ASAPbio Preprint Reviewer Recruitment network featuring logos of Review Commons, GigaScience, GigaByte, PeerJ, Proc B, JCB, MBoC, PLOS, eLife, and SAGE

Announcing the Preprint Reviewer Recruitment Network

Today, we’re excited to launch the Preprint Reviewer Recruitment Network, a pilot to share researchers’ preprint reviewing experience with journals looking for reviewers or editorial board members.  Public preprint feedback has the potential to not only help authors and readers, but also to identify potential reviewers and editorial board members for journals. Unfortunately, finding preprint…

FAST principles board

FAST principles to foster a positive preprint feedback culture

2022-01-13 update: The FAST principles have now been posted as a preprint. As Ivan Oransky has noted, ‘science is a proposition and a conversation and an argument’ [1]; feedback and discussion around scientific reports are integral parts of the scientific process. Preprints are a vehicle for this discussion as they allow any member of the…

Yearly preprints/all-papers in Microsoft Academic Graph, trend by domain, reproduced from Xie B, Shen Z, and Wang K 2021 [8]

Addressing information overload in scholarly literature

Blog post by Christine Ferguson and Martin Fenner Information overload is the difficulty in understanding an issue and effectively making decisions when one has too much information about that issue, and is generally associated with the excessive quantity of daily information. – Wikipedia [1] Information overload is a common problem, and it is an old…

Why do some researchers have reservations about preprints? – ASAPbio March Community Call recap

The ASAPbio Community is a global and diverse group of researchers and other stakeholders in science communication. While they bring varied expertise and opinions, they all share an interest and support for the use of preprints. Our Community members had expressed interest in hearing a broader range of perspectives about preprints, beyond the pro-preprint views…

Resources for preprints in the public eye

Today, as described in Project Coordinator Jigisha’s Patel opinion piece in The Scientist, we’re pleased to share a series of resources and guidelines emerging from our work on the representation of preprints to broad audiences. These infographics summarize more detailed documents drafted by working groups who considered how to preprint servers, researchers, institutions, and journalists…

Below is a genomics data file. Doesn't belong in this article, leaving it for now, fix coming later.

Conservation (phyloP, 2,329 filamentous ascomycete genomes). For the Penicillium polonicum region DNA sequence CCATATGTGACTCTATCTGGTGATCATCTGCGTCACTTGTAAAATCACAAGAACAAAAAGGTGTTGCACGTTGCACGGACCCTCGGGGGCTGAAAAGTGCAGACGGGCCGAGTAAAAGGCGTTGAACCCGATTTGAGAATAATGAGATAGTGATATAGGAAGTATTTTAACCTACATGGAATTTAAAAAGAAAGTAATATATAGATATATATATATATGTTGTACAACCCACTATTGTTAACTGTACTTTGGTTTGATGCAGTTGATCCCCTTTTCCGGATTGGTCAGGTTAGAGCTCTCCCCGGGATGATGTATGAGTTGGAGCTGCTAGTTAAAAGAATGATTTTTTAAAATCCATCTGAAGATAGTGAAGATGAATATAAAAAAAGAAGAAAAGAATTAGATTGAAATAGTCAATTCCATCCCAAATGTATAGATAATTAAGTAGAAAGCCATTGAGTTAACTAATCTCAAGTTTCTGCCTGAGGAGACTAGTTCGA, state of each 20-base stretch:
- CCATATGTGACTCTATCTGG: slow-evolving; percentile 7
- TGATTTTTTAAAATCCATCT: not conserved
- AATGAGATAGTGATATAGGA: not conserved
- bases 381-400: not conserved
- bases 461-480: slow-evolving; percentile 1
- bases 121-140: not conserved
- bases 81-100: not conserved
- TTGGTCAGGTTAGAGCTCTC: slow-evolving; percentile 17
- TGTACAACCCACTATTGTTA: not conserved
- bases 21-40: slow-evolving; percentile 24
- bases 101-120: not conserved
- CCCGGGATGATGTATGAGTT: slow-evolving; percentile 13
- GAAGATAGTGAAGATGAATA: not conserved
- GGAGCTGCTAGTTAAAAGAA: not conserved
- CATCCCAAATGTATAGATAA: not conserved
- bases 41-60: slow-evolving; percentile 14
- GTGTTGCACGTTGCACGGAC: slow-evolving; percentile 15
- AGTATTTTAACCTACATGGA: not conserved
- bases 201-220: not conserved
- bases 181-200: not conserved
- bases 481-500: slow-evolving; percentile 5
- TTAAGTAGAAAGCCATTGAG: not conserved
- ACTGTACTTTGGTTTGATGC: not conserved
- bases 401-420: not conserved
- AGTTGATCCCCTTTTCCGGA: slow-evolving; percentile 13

#PreprintsInThePublicEye Twitter poll results!

Last week we ran Twitter polls for preprint servers, research institutions, researchers and journalists to provide feedback on the outcomes of the Preprints in the Public Eye project. The project aim is to encourage the responsible reporting of research to avoid its misrepresentation or misinterpretation. The project involves stakeholders representing researchers, institutions, preprint servers, publishers…

From a “Forgotten Experiment” in the 1960s to today: Clinical Preprints in the Light of History

Post by ASAPbio Fellow Aleksandra Petelski The usage of preprints in the clinical world is drastically increasing, especially during the current COVID-19 pandemic. In this rapidly developing situation, medRxiv already received over 8,000 preprints (and counting) involving COVID-19 at the current time of writing [1].  The use of preprints as a means for science dissemination…

What we learned at the ASAPbio webinar on “The past, the present and the future of Preprints”

Blog post by ASAPbio Fellows Bradly Alicea, Marco Fumasoni, Yamini Ravichandran & Sarah Stryeck The ASAPBio Fellows program supports early-career researchers and those interested in topics related to the intersection of open science and scientific communication in becoming a resource about preprints for their communities. As part of the program, one working group of Fellows…